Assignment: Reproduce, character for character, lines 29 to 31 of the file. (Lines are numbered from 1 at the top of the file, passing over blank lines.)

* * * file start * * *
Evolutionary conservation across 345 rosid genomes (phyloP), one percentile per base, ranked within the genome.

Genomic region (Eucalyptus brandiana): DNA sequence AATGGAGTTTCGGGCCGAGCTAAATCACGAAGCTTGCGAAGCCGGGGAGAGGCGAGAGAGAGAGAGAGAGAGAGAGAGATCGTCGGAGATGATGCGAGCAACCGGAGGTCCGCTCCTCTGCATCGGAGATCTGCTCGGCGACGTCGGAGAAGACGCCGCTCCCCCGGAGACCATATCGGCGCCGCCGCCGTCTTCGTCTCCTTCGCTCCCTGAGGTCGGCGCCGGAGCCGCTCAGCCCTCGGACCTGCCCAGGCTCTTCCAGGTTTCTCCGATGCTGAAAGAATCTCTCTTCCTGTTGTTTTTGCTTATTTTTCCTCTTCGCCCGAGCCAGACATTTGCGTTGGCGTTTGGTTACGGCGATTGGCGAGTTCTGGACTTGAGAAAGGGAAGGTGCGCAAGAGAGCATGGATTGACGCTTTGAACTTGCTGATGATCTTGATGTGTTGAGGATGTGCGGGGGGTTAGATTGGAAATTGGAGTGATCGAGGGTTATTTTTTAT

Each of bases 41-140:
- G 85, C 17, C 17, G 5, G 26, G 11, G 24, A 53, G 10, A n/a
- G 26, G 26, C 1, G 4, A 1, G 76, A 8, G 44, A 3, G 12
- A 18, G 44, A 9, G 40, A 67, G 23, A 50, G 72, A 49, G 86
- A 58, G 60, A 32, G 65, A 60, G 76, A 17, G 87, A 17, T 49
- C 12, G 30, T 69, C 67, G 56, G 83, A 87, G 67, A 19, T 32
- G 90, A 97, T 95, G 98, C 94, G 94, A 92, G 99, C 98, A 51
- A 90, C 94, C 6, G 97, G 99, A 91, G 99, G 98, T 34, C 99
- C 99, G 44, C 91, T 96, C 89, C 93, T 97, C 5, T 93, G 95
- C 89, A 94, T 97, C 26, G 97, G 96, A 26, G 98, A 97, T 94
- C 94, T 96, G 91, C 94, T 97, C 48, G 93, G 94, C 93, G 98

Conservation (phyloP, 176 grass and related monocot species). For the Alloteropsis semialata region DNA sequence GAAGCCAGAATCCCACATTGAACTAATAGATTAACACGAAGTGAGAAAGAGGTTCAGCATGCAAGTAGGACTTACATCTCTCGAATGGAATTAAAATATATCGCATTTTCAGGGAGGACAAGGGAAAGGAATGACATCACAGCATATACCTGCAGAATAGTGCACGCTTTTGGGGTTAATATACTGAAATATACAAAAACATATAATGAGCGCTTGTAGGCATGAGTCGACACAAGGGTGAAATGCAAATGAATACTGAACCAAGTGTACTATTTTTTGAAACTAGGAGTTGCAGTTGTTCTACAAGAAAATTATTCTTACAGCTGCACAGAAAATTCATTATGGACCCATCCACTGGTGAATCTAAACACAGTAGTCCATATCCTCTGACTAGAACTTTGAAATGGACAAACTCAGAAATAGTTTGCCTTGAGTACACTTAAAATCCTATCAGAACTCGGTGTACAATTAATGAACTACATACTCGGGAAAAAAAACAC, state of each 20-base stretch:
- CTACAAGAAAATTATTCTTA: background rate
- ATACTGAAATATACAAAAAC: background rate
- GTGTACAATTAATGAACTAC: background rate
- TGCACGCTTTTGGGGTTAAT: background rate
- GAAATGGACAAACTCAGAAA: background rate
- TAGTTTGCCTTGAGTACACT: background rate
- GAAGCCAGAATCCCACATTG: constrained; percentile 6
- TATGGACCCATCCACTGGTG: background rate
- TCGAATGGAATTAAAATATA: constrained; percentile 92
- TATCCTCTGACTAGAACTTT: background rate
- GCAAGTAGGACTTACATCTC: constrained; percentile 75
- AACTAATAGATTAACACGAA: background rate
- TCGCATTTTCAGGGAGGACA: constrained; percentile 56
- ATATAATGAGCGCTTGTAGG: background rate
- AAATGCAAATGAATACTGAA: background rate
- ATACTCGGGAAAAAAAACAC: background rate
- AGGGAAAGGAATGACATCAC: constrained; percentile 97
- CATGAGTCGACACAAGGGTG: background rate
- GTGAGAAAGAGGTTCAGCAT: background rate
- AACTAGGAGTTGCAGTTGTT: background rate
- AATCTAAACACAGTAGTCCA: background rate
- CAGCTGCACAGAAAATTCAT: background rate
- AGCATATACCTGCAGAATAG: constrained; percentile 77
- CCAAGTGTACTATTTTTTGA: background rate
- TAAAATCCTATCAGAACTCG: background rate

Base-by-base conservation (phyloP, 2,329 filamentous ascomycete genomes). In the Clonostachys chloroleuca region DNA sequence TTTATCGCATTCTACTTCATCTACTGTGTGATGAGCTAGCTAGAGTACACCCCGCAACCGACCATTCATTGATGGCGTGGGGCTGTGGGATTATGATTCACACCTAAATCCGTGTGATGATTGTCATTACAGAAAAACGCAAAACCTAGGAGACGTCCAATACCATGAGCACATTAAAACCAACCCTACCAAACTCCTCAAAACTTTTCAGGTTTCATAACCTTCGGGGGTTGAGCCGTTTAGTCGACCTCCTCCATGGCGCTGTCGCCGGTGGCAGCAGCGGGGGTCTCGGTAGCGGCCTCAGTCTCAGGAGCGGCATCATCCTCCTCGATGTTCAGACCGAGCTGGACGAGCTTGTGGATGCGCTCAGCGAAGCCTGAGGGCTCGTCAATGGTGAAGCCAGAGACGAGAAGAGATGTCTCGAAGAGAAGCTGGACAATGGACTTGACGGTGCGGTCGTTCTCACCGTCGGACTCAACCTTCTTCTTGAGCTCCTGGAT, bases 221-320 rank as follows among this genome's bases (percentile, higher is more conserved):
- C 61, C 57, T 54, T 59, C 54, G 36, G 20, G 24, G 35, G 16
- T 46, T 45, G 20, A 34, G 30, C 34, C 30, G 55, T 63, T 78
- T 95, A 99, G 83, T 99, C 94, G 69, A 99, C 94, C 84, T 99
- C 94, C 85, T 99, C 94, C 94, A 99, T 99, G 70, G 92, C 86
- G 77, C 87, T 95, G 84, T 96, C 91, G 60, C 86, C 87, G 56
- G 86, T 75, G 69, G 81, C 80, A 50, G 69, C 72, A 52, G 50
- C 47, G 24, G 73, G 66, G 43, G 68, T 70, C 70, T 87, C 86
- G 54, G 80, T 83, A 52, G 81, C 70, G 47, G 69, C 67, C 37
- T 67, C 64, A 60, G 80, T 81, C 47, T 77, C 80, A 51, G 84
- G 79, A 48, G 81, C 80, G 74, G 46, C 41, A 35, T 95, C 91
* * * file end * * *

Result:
- AAATGCAAATGAATACTGAA: background rate
- ATACTCGGGAAAAAAAACAC: background rate
- AGGGAAAGGAATGACATCAC: constrained; percentile 97